This lesson guides students through the process of engaging in an inquiry-based exploration of the causes of the decline and fall of the Western Roman Empire. It is written for a 9th grade class, but the data sets could be adjusted to accommodate younger or older students.
This lesson plan utilizes the online resource Glogster to allow students to create a multimedia Glog that describes how the 5 factors that influence climate work together to create the climate of a major city of their choice around the world.
This WebQuest guides student teams to research and answer questions about their assigned African nation. It includes research about the economic growth of modern China to gain understanding of how developing countries might further expand economically.
Social studies teachers use some form of this acronym describing economics, sociology, political science, religion, the arts, technology and how they interact with geography. This Web page gives definitions and descriptions of each.
This "learning pursuit" site though not a WebQuest does give students tasks and resources. The students gather information around the provided essential questions studying the rise of Hitler. This learning pursuit offers an application of student learning to the modern day.
This WebQuest is supported by in-class activities, instruction and readings to help students gain understanding about these two large topics as they do their research. Students work to analyze their learning and research applying it to the present day.
This "learning pursuit" site though not a WebQuest does give students tasks and resources. It was created for 12th grade IB History students but can be adapted for younger non-IB students. It covers some of the main topics for the European events of WWII.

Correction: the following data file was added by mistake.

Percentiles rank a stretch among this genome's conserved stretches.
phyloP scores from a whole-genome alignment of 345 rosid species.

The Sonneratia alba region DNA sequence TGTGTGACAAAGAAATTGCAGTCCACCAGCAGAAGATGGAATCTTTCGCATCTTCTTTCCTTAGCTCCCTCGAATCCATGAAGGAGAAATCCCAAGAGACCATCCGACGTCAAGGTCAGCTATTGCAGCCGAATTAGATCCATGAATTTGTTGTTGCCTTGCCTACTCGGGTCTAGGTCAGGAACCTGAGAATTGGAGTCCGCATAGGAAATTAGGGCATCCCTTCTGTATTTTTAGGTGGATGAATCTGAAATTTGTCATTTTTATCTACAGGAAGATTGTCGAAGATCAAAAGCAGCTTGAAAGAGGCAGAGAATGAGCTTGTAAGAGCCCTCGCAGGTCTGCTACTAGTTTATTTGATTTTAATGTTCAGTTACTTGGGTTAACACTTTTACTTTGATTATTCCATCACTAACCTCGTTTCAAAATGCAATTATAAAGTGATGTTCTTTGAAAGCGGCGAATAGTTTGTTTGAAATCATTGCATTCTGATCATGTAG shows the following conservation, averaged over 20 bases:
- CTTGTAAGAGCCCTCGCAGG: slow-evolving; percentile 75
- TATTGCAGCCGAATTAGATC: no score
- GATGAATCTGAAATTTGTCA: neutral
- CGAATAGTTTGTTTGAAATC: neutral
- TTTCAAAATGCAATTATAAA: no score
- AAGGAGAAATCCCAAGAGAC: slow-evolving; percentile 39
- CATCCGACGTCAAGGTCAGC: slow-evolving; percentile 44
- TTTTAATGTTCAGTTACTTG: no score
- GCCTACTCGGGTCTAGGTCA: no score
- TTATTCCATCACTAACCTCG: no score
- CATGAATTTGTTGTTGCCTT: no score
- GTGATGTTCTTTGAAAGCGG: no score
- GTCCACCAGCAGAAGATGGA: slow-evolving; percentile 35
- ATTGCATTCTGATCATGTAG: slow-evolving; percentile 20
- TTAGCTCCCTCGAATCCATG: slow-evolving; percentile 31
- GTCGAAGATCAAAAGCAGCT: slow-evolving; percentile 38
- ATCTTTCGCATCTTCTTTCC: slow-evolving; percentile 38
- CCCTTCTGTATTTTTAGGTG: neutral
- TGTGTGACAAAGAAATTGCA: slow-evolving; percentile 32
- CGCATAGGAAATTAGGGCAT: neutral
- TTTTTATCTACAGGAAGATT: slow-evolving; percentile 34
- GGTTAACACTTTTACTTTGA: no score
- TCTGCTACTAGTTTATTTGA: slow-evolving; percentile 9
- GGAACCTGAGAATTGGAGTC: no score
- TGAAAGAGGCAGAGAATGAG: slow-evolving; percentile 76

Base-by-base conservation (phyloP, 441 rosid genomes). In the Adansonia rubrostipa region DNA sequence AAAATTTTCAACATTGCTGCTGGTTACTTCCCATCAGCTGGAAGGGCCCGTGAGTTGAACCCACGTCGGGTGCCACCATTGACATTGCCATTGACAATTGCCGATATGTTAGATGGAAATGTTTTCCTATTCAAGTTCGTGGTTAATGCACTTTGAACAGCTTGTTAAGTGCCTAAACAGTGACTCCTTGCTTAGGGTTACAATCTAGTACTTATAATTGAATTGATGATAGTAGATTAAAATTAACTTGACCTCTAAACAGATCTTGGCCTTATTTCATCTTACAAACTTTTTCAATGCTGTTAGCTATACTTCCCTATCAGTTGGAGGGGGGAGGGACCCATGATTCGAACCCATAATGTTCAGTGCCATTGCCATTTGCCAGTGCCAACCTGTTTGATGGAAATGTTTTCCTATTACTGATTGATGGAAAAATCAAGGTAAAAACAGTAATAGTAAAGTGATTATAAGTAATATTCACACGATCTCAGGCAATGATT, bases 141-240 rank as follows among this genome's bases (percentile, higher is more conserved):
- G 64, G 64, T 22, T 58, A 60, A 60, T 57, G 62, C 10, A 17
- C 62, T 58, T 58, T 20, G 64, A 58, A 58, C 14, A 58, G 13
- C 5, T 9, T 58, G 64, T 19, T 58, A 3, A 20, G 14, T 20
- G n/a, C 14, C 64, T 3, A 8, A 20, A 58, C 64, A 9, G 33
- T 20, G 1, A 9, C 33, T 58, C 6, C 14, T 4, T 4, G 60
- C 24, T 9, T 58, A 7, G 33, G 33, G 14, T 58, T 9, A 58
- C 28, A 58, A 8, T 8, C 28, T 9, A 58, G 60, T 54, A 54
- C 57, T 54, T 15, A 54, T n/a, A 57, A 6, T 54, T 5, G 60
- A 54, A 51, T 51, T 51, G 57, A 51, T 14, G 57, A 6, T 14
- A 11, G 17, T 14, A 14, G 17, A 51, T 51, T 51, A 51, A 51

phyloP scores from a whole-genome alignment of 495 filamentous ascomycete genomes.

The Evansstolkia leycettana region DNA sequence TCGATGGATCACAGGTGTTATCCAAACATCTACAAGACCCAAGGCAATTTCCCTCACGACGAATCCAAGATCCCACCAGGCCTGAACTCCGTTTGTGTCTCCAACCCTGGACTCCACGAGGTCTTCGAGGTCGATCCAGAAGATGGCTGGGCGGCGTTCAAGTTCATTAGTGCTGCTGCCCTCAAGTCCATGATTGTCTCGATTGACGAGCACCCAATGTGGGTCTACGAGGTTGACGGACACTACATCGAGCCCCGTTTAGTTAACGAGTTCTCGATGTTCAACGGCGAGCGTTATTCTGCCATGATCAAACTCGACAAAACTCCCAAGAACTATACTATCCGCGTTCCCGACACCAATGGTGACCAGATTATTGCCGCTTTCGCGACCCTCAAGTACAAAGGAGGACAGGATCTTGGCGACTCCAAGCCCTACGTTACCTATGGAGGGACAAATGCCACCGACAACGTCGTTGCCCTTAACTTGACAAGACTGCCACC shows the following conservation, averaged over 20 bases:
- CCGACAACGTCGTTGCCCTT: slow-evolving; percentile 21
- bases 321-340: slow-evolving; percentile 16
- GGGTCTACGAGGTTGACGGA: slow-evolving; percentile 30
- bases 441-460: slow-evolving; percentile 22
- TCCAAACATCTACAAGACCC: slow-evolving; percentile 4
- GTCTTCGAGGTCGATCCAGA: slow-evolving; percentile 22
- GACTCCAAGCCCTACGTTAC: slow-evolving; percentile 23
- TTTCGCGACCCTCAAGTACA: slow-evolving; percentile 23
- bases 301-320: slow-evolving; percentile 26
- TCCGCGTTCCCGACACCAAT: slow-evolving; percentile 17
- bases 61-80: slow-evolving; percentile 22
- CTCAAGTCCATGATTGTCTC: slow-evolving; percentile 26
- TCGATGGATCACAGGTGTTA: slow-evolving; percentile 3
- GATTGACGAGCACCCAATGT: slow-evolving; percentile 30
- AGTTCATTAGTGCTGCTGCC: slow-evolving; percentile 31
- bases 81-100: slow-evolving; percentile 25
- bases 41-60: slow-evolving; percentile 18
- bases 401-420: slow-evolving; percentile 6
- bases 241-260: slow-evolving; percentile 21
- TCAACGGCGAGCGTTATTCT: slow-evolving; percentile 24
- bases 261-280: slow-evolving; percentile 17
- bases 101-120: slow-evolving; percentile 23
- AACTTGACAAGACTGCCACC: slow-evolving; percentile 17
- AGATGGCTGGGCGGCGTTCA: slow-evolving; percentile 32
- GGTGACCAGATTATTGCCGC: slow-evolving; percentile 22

This lesson was designed for high school freshmen, however, could be used across multiple grades. In this students review a timeline of the Russian Revolution and then participate in an Inquiry Based lesson, where they look at primary sources to decipher the major causes of the Russian Revolution.
This lesson serves to provide students with an understanding of the political divisions that emerged with regards to the Vietnam War in the late 1960s and early 1970s. Students will have some background information about this topic both from this course and from United States History courses taken in middle school. Students will have a firm understanding of activism in the 1960s after having learned about the Counterculture in the previous chapter of their textbook. Students will have some knowledge about the Vietnam War and some of the political divisions that sprouted from this event from their middle school classes in United States History. It is important to discuss the political divisions about the Vietnam War because students will learn methods employed by other students in the past to express their political views (students can make connections to the world beyond the classroom), the role of music in the anti-war movement (again making connections to the world beyond the classroom), ways that the home front during the Vietnam War was unique (allowing students to engage in ethical valuing and to make connections to the world beyond the classroom), and how the American government was influenced by the Vietnam War (integrating topics in government).
The students will learn the three main theories why the Indus River Valley civilization declined through using the inquiry model. The three main reasons are: Invasion by the Aryans, effects of Plate Tectonics, and Natural Disasters, such as flooding, and monsoons. The lesson will begin with a demonstration the three main causes. The students will work in pairs and as a class to formulate hypotheses of why the Indus River Valley declined. Students will work similar to historians by reviewing secondary sources to support their hypotheses.
This lesson uses several reading and writing strategies, including guided readings and RAFT first-person writing, to help students understand some reasons for increased immigration to the US in the late 1800s. It also includes discussion of Push vs. Pull immigration factors. All aspects of this lesson were designed for use with an Interactive Whiteboard, but could be modified.